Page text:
By Ann Scott Blouin, RN, PhD, FACHE
Executive Vice President of Customer Relations
It’s a sad reality that Americans are growing accustomed to encountering violence on the highway, at movie theaters and in schools.
Increasingly health care staff are becoming victims and observers of this growing problem while they’re working.
The Joint Commission just launched a workplace violence prevention portal to support health care organizations in preventing, preparing for and mitigating the impact of workplace violence. The violent situations occurring across our country spill over into our emergency departments (EDs), behavioral health settings and elsewhere. In a matter of seconds, your patients, staff and visitors can become victims in these frightening and often devastating situations.
In seeking submissions from colleagues and professional associations on addressing violence in healthcare settings, we wanted to provide a compendium of resources through our new portal for easy reference on this somber topic.
Nurses, Nursing Assistants at Increased Risk
Though violent incidents can affect everyone from the chair of surgery to a patient’s visiting grandmother, the nursing profession encounters these frightening situations most frequently. Alarmingly, 80% of nurses don’t feel safe in their workplace, according to a 2009 study (Peek-Asa et al, 2009)
Even when injuries aren’t fatal or very serious, these incidents can exacerbate the nursing shortage because the result can be early retirement, disability or, at the very least, missed work days.
The health care environment, especially hospitals, actually present a risk factor. The public moves relatively unrestricted in the hospital, especially the ED. Hospitals are becoming popular “criminal hold” locations and may be targeted because of the perceived availability of drugs or money.
Whether urban or rural, the sad reality is that the possibility of an active shooter in the hospital is becoming more common. Between 2010 and 2014, The Joint Commission received reports of 19 shootings in our accredited healthcare settings, resulting in 27 fatalities. It is unclear whether those numbers are going to decrease anytime soon.
Health care organizations s have risen to the occasion and created crisis prevention and management plans. These days, it’s a must to incorporate active shooter incident planning into health care facility emergency operations plans.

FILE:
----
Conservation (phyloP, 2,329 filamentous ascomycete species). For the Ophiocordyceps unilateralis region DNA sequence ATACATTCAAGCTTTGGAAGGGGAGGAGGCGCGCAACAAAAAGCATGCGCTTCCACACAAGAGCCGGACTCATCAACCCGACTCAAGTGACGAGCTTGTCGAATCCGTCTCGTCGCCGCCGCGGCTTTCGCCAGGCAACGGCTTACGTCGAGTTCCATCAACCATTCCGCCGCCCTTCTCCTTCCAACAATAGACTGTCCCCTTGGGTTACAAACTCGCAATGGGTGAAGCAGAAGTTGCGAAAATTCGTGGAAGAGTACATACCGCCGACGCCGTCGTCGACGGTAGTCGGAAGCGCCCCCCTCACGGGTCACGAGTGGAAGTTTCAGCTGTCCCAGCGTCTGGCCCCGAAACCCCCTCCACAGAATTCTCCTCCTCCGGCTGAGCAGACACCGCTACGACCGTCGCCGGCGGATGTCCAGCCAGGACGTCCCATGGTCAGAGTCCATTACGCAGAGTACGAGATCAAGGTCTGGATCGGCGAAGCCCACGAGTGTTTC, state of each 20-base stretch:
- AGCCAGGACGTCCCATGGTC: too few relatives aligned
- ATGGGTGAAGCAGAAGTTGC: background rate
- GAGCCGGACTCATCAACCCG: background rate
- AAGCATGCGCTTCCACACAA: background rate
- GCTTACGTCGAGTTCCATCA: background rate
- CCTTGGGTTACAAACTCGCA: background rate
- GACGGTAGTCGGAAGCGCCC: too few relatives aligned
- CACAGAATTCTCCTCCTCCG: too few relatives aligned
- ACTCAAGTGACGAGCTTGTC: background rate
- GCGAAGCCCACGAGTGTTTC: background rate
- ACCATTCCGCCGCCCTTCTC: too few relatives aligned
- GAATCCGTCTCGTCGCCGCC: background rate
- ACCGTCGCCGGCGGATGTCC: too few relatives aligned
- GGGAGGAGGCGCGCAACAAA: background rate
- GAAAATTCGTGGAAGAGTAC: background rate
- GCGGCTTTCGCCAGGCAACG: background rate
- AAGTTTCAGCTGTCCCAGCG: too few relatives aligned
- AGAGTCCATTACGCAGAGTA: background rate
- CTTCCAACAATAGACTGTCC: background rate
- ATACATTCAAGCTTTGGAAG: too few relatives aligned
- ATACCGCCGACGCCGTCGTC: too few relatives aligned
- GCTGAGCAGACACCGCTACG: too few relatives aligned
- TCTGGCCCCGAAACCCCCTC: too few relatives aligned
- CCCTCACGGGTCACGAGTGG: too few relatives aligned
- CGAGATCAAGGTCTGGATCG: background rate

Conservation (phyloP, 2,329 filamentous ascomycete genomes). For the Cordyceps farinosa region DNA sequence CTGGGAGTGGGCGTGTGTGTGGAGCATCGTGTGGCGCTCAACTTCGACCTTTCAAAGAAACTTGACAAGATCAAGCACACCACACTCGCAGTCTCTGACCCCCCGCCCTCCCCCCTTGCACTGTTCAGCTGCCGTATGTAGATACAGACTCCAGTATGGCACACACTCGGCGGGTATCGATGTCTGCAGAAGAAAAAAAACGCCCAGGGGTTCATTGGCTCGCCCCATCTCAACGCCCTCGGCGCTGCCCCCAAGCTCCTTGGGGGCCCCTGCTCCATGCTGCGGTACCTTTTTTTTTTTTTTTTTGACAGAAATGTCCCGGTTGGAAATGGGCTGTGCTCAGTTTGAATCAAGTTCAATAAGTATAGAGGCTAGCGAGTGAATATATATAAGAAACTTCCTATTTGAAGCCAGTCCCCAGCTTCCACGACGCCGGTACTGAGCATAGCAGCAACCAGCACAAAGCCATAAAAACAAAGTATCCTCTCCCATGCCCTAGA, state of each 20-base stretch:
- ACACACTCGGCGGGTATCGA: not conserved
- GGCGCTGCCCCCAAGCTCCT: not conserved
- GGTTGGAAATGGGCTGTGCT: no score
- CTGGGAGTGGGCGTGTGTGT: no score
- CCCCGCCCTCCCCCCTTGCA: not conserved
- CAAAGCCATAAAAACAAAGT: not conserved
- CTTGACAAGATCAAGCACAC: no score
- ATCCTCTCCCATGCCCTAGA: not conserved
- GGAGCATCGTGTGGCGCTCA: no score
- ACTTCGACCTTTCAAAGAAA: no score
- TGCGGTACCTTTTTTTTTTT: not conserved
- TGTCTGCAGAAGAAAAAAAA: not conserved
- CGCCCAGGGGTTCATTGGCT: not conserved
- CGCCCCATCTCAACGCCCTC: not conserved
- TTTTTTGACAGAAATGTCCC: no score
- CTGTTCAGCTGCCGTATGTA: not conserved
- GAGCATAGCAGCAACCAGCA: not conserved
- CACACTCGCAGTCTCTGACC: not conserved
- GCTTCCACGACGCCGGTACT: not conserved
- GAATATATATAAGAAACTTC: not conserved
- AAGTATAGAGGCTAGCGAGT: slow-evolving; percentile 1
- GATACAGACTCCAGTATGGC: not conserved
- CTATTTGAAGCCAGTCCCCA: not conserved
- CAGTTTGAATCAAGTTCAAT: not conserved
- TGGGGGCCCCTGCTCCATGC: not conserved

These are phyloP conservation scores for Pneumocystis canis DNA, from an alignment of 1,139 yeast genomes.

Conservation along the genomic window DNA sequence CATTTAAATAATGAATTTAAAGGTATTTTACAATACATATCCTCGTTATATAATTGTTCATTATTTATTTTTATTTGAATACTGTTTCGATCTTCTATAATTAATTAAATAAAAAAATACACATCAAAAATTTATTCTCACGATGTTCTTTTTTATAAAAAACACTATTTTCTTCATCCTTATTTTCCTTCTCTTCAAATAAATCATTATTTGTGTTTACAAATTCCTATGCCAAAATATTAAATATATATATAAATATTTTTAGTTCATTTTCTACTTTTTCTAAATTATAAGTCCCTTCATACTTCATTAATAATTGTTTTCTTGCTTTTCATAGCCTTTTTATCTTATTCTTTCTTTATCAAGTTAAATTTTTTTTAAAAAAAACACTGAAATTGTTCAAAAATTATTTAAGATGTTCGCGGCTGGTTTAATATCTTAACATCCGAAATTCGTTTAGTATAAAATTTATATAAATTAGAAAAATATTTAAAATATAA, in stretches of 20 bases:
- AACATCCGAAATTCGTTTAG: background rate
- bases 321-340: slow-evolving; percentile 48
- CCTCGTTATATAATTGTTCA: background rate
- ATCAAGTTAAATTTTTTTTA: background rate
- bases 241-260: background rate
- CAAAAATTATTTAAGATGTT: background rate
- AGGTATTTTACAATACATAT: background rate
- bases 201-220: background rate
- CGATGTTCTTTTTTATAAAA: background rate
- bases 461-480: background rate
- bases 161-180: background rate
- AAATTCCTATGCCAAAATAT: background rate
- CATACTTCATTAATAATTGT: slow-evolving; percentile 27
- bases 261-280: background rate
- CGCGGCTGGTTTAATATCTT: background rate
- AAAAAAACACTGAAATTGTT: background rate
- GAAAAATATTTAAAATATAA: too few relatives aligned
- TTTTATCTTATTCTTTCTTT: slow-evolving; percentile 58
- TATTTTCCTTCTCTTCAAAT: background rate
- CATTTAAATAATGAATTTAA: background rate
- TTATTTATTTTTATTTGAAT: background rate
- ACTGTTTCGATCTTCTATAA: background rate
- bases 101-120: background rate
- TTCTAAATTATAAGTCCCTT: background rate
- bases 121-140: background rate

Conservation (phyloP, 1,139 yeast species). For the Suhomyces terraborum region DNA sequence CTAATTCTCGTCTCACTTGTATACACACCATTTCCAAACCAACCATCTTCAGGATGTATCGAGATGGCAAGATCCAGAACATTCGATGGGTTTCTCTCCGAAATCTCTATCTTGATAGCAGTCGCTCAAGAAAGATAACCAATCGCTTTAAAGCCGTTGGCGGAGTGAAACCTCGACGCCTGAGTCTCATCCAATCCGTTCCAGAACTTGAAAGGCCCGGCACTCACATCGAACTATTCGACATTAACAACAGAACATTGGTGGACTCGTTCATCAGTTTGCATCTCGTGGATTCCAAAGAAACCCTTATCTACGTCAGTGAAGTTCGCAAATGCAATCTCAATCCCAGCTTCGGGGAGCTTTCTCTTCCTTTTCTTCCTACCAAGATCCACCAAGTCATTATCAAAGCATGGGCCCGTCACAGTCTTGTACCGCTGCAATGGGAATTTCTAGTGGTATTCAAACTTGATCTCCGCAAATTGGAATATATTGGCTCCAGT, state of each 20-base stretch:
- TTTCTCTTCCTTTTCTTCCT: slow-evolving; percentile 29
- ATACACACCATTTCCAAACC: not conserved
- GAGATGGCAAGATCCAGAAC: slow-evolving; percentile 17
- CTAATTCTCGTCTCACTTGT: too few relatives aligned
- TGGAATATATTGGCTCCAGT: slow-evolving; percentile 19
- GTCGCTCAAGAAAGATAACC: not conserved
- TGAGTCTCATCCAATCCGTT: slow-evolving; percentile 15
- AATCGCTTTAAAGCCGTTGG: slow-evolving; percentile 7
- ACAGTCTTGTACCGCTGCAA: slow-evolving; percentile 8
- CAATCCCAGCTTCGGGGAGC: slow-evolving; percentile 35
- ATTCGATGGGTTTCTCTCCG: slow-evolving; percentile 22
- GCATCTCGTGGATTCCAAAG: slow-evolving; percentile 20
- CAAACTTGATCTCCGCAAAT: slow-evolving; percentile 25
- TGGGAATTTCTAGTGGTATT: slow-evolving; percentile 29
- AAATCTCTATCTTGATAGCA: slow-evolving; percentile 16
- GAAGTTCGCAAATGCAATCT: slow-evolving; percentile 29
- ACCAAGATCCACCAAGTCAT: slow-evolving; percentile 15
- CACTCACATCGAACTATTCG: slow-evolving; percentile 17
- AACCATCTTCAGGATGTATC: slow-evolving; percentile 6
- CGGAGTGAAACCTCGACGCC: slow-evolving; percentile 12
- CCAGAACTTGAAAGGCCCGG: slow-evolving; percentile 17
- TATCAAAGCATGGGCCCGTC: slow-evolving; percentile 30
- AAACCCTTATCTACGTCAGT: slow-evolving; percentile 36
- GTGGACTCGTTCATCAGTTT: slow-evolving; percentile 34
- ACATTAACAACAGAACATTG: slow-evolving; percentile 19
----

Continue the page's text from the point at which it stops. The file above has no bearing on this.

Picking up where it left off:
Active shooter drills dominate association conferences in every specialty. In 2015, the Emergency Nurses Association orchestrated a surprise mass casualty drill (Note: This is a link to YouTube) at its annual conference. Sadly, a few attendees tested their skills several months later while treating victims of the Pulse nightclub shooting in Orlando.
Many organizations’ innovative practices and protocols can be found in our new online resource center for addressing workplace violence; however there’s no “one-size-fits-all” solution.
What we have learned is that the answer is far more complicated than just “call security.” In fact over the past 11 years of data, we’ve learned that 23% of hospital shootings (frequently in the ED) involved the perpetrator taking a security or police officer’s gun, according to internal data from The Joint Commission’s Office of Quality and Patient Safety.
Need for Collaboration
Realizing that we’re all accountable for managing—ideally, preventing—instances of workplace violence from occurring is truly the first step.
This collaboration may save our lives and those of our patients and colleagues. Please take the time to review materials from government agencies like OSHA and the FBI, state health departments, and professional associations like the American Nurses Association and the American Society for Healthcare Risk Management, all featured on our web resource center.
We recognize that workplace violence doesn’t occur only in the acute care setting. The Joint Commission’s workplace violence prevention resource center is very much a work in progress. We would appreciate learning about your experiences in home care, behavioral health, nursing care centers/long term care and ambulatory care. Please share your ‘lessons learned’ and, importantly, your suggested strategies for preventing future incidents.
Please submit your innovative practices to curtail workplace violence to Wpv_info@jointcommission.org